In my work, I do a lot of traveling for shoots and one of the most tedious and difficult parts of going to a new place to produce a shoot is the location scouting. There is a reason that people can turn location scouting into a lucrative profession. It is very time consuming, costs money (gas) and is constantly changing (because of season, construction, whatever). [more]
Since joining Fstoppers I had planned on doing a “behind the scenes” of one of my shoots, so today I’ve put together a lighting diagram courtesy of Kevin Kertz, and a detailed description of how the finished product was produced. Fair warning, I am a bit of a technique nerd and can get pretty detailed. We’ve all seen diagrams online, and brief descriptions on what goes where, but it seems there are always details left out that can significantly impact the results. I didn’t want to do that. I wanted to leave no stone unturned and give you guys as accurate of a diagram and explanation as possible. [more]
Just about every day I read a comment from a photographer complaining about Facebook making their images look terrible. There are hundreds of websites that have done tests and posted results to show what they feel is the best resolution to post your images to Facebook. Rather than run a bunch of tests I am going to keep things simple and tell you exactly what has worked well for me. [more]
Tomer Jacobson and Maxim Golovanov, conceptual photographers based in Israel, recently started a very interesting project together: they take songs they like, and transform them into visual photographs. They analyze each song, and try to understand who are the characters and what is the story behind them. Their most recent song-photoshoot was “Lost In The Flood” by Bruce Springsteen and the E street band. This was a complicated shoot and it involved shooting out in the water with a lot of equipment and many people. Check out the behind the scenes video and the awesome final result inside! [more]
Smoke machine (also known as ‘Fog Machine’) is one product most photographers don’t own or have access to. Many believe it is just too expensive to buy one, but the fact is, you can get a smoke machine for just $29! Those machines are not just good for parties and concerts, but great for creative shoots. Adding smoke can add depth, texture and drama to your images. Check out these 18 great photos using smoke machines (or smoke bombs).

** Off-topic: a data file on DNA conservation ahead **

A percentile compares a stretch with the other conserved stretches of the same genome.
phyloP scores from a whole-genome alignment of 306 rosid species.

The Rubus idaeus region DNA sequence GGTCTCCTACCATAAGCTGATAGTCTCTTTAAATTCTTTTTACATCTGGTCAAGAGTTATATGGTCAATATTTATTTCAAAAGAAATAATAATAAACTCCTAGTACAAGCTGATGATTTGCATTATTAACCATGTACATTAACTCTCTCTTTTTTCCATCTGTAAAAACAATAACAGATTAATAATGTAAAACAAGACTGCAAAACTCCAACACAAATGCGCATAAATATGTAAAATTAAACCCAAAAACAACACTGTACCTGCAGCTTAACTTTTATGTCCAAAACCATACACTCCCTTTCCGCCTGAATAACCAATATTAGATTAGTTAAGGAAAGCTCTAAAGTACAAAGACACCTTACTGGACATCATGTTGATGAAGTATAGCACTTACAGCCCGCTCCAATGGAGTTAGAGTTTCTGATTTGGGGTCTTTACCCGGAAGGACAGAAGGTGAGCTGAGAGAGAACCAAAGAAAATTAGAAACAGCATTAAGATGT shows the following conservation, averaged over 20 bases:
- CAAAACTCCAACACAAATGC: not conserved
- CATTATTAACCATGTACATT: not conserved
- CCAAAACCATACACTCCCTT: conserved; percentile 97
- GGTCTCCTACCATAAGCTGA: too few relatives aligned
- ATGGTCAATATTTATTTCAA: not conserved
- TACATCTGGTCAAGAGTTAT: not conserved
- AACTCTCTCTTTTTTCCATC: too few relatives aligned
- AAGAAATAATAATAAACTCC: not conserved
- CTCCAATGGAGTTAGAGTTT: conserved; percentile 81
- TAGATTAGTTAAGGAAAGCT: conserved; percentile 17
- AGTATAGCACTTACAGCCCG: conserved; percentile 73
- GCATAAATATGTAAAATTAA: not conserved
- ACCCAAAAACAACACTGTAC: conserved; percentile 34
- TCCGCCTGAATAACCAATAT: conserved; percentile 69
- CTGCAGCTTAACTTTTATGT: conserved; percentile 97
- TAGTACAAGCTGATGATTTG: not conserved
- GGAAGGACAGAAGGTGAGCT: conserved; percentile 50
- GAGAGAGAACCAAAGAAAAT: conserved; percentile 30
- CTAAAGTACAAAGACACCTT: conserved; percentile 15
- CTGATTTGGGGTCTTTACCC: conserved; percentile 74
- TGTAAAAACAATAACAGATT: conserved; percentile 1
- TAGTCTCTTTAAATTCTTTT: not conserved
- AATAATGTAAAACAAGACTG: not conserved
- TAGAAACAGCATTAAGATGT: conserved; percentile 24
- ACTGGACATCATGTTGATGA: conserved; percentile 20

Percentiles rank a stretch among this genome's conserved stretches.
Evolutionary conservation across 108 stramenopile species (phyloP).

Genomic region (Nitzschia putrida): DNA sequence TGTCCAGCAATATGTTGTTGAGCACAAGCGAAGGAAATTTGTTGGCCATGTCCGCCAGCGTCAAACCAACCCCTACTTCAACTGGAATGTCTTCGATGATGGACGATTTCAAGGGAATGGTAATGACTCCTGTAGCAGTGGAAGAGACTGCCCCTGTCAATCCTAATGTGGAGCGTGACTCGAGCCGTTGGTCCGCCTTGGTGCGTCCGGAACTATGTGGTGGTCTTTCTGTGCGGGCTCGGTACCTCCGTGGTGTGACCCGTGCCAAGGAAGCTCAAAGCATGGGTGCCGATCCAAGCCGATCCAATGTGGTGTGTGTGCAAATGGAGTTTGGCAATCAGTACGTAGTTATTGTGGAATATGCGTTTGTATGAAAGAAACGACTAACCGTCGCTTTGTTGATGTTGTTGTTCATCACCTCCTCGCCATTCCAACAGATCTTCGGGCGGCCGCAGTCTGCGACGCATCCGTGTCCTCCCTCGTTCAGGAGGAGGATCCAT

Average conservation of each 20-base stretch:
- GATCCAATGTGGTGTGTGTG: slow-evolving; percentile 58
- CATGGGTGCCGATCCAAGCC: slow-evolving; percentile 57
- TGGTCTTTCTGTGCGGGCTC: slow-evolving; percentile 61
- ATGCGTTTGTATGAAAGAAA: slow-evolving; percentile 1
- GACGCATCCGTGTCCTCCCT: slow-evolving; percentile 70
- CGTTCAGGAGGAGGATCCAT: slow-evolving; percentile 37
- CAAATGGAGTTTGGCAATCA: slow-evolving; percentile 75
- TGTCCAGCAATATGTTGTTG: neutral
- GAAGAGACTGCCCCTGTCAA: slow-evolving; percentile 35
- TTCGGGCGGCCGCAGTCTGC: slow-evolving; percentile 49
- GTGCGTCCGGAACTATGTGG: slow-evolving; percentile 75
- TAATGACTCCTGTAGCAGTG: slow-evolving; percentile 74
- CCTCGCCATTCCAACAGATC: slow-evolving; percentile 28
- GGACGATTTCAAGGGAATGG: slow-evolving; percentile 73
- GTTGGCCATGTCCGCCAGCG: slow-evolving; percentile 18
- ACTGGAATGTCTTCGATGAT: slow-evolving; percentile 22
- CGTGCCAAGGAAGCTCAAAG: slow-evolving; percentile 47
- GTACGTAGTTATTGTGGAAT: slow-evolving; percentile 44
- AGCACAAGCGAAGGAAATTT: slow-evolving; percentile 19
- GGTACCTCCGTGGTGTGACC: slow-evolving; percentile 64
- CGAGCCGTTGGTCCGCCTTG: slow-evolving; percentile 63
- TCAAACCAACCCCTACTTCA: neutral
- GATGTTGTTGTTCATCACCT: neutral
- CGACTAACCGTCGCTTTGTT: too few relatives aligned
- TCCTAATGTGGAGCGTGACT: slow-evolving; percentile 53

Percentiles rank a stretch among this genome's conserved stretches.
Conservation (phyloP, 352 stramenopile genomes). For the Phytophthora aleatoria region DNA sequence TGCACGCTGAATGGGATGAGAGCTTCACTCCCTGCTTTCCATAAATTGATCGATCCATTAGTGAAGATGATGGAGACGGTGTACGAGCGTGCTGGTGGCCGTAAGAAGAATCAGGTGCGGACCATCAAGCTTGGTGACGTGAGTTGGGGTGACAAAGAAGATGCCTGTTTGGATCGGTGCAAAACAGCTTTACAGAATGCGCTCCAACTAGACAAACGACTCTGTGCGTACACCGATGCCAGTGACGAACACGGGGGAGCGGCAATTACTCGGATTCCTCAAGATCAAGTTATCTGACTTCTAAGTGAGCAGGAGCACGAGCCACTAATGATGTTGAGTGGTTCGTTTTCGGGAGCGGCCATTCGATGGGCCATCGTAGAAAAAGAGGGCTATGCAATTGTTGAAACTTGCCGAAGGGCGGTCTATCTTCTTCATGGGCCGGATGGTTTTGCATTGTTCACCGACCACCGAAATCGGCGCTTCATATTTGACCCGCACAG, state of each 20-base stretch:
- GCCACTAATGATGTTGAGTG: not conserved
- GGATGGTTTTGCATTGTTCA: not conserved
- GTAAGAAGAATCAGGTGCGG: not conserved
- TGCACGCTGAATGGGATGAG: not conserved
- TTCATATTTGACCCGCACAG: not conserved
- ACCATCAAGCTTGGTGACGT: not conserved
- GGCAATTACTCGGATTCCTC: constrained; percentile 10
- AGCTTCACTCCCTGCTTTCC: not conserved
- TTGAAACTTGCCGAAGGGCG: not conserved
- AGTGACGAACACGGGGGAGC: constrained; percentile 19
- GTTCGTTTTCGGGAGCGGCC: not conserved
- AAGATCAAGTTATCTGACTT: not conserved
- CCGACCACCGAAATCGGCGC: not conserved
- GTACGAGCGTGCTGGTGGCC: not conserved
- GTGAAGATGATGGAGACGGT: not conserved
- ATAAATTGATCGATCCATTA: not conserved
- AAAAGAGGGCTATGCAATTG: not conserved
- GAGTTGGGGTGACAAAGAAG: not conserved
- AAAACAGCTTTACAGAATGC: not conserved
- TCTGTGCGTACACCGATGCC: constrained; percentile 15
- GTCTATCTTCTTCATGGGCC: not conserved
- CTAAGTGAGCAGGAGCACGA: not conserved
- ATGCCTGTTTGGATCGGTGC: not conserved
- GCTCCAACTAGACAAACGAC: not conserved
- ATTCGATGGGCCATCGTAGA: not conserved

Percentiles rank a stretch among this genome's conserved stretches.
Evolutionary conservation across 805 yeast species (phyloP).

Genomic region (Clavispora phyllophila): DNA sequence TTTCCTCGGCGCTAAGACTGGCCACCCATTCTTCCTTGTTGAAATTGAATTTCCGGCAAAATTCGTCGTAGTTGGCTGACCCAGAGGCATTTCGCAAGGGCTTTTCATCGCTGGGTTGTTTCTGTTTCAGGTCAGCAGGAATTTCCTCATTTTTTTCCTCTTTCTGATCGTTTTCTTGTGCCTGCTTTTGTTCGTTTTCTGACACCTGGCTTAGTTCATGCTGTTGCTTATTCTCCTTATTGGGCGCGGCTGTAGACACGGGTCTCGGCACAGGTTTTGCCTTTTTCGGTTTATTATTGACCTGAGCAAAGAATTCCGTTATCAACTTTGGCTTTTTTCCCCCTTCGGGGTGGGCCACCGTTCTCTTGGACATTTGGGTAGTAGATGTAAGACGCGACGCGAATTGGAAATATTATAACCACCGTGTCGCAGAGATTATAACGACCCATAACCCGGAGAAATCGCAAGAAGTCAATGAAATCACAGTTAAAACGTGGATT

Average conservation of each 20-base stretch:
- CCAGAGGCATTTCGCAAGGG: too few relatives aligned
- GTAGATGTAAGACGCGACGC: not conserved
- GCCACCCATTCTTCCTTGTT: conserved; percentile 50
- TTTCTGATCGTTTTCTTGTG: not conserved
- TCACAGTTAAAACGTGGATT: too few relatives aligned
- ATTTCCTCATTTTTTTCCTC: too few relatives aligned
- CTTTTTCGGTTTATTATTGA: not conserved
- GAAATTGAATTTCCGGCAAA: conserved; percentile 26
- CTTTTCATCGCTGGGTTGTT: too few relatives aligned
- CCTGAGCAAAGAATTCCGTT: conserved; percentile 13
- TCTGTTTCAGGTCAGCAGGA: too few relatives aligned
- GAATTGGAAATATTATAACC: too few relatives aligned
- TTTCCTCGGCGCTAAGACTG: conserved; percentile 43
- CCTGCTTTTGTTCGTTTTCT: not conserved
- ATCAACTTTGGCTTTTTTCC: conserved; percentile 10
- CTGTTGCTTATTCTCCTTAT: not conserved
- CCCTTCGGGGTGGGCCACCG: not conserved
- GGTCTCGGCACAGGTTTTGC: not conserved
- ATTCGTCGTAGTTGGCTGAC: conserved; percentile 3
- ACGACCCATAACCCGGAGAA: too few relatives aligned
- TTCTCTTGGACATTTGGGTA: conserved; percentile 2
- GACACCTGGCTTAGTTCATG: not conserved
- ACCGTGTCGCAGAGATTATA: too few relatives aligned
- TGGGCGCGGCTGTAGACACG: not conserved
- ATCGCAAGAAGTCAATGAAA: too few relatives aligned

I grew up as part of the generation of photographers that developed film (or had a lab develop it) and mounted photos in family albums. At the time, I would remember thinking it wasn’t a particularly special exercise or the photos themselves weren’t particularly amazing. But how many of you remember the feeling – often years later – of finding those same ‘mundane’ shots and nostalgically revisiting the past? Wasn’t that a powerful and often wonderful feeling? [more]
As a wedding photographer, the engagement session is probably one of the best ways to get to know your clients before spending 8 or more hours with them on their wedding day. These sessions are about the two of them as a couple and how they fell in love. Most of my sessions are held about 2 hours before the sun sets, but what about when you have a couple that wants to shoot at sunrise? I have to admit, I hardly ever get up any earlier than 9 AM most days, so the thought of being functional at 6 AM was terrifying. But the results? The light was beautiful and completely worth it. [more]